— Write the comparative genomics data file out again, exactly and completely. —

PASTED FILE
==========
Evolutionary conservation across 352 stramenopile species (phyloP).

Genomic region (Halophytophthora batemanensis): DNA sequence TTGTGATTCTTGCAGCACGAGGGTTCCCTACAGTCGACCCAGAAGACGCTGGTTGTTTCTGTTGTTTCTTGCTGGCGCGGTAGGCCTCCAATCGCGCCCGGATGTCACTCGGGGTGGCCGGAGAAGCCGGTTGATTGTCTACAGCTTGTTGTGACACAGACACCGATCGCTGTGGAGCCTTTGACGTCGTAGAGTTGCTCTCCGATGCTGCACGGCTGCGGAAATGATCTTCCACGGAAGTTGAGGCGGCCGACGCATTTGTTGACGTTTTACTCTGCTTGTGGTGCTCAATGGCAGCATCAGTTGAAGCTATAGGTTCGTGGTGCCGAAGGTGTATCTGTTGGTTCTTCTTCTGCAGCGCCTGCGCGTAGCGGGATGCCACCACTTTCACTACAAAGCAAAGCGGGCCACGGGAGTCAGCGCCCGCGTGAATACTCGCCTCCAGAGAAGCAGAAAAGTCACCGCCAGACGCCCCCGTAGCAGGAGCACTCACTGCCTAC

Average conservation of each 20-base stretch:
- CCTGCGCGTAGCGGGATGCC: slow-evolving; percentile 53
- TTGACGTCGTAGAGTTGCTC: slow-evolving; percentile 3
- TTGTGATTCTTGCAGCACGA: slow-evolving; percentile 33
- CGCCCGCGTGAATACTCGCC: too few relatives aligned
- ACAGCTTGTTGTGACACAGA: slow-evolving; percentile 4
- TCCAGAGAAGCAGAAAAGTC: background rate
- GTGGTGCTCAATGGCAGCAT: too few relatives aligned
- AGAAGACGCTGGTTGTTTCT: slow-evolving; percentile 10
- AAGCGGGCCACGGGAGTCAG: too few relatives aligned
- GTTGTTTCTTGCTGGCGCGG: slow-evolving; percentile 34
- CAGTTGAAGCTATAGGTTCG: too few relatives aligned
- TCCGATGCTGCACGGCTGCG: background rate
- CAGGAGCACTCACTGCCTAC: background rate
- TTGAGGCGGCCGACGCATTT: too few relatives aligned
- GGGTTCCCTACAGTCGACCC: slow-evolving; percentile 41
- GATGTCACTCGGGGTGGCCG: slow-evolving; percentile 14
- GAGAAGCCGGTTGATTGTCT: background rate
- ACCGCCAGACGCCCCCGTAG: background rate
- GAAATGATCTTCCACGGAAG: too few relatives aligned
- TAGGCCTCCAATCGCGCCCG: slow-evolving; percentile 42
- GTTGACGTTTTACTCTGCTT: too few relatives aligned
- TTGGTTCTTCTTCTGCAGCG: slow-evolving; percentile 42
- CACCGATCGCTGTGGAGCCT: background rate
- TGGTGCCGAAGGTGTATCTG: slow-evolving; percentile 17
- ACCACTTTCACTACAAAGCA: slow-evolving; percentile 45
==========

Evolutionary conservation across 352 stramenopile species (phyloP).

Genomic region (Halophytophthora batemanensis): DNA sequence TTGTGATTCTTGCAGCACGAGGGTTCCCTACAGTCGACCCAGAAGACGCTGGTTGTTTCTGTTGTTTCTTGCTGGCGCGGTAGGCCTCCAATCGCGCCCGGATGTCACTCGGGGTGGCCGGAGAAGCCGGTTGATTGTCTACAGCTTGTTGTGACACAGACACCGATCGCTGTGGAGCCTTTGACGTCGTAGAGTTGCTCTCCGATGCTGCACGGCTGCGGAAATGATCTTCCACGGAAGTTGAGGCGGCCGACGCATTTGTTGACGTTTTACTCTGCTTGTGGTGCTCAATGGCAGCATCAGTTGAAGCTATAGGTTCGTGGTGCCGAAGGTGTATCTGTTGGTTCTTCTTCTGCAGCGCCTGCGCGTAGCGGGATGCCACCACTTTCACTACAAAGCAAAGCGGGCCACGGGAGTCAGCGCCCGCGTGAATACTCGCCTCCAGAGAAGCAGAAAAGTCACCGCCAGACGCCCCCGTAGCAGGAGCACTCACTGCCTAC

Average conservation of each 20-base stretch:
- CCTGCGCGTAGCGGGATGCC: slow-evolving; percentile 53
- TTGACGTCGTAGAGTTGCTC: slow-evolving; percentile 3
- TTGTGATTCTTGCAGCACGA: slow-evolving; percentile 33
- CGCCCGCGTGAATACTCGCC: too few relatives aligned
- ACAGCTTGTTGTGACACAGA: slow-evolving; percentile 4
- TCCAGAGAAGCAGAAAAGTC: background rate
- GTGGTGCTCAATGGCAGCAT: too few relatives aligned
- AGAAGACGCTGGTTGTTTCT: slow-evolving; percentile 10
- AAGCGGGCCACGGGAGTCAG: too few relatives aligned
- GTTGTTTCTTGCTGGCGCGG: slow-evolving; percentile 34
- CAGTTGAAGCTATAGGTTCG: too few relatives aligned
- TCCGATGCTGCACGGCTGCG: background rate
- CAGGAGCACTCACTGCCTAC: background rate
- TTGAGGCGGCCGACGCATTT: too few relatives aligned
- GGGTTCCCTACAGTCGACCC: slow-evolving; percentile 41
- GATGTCACTCGGGGTGGCCG: slow-evolving; percentile 14
- GAGAAGCCGGTTGATTGTCT: background rate
- ACCGCCAGACGCCCCCGTAG: background rate
- GAAATGATCTTCCACGGAAG: too few relatives aligned
- TAGGCCTCCAATCGCGCCCG: slow-evolving; percentile 42
- GTTGACGTTTTACTCTGCTT: too few relatives aligned
- TTGGTTCTTCTTCTGCAGCG: slow-evolving; percentile 42
- CACCGATCGCTGTGGAGCCT: background rate
- TGGTGCCGAAGGTGTATCTG: slow-evolving; percentile 17
- ACCACTTTCACTACAAAGCA: slow-evolving; percentile 45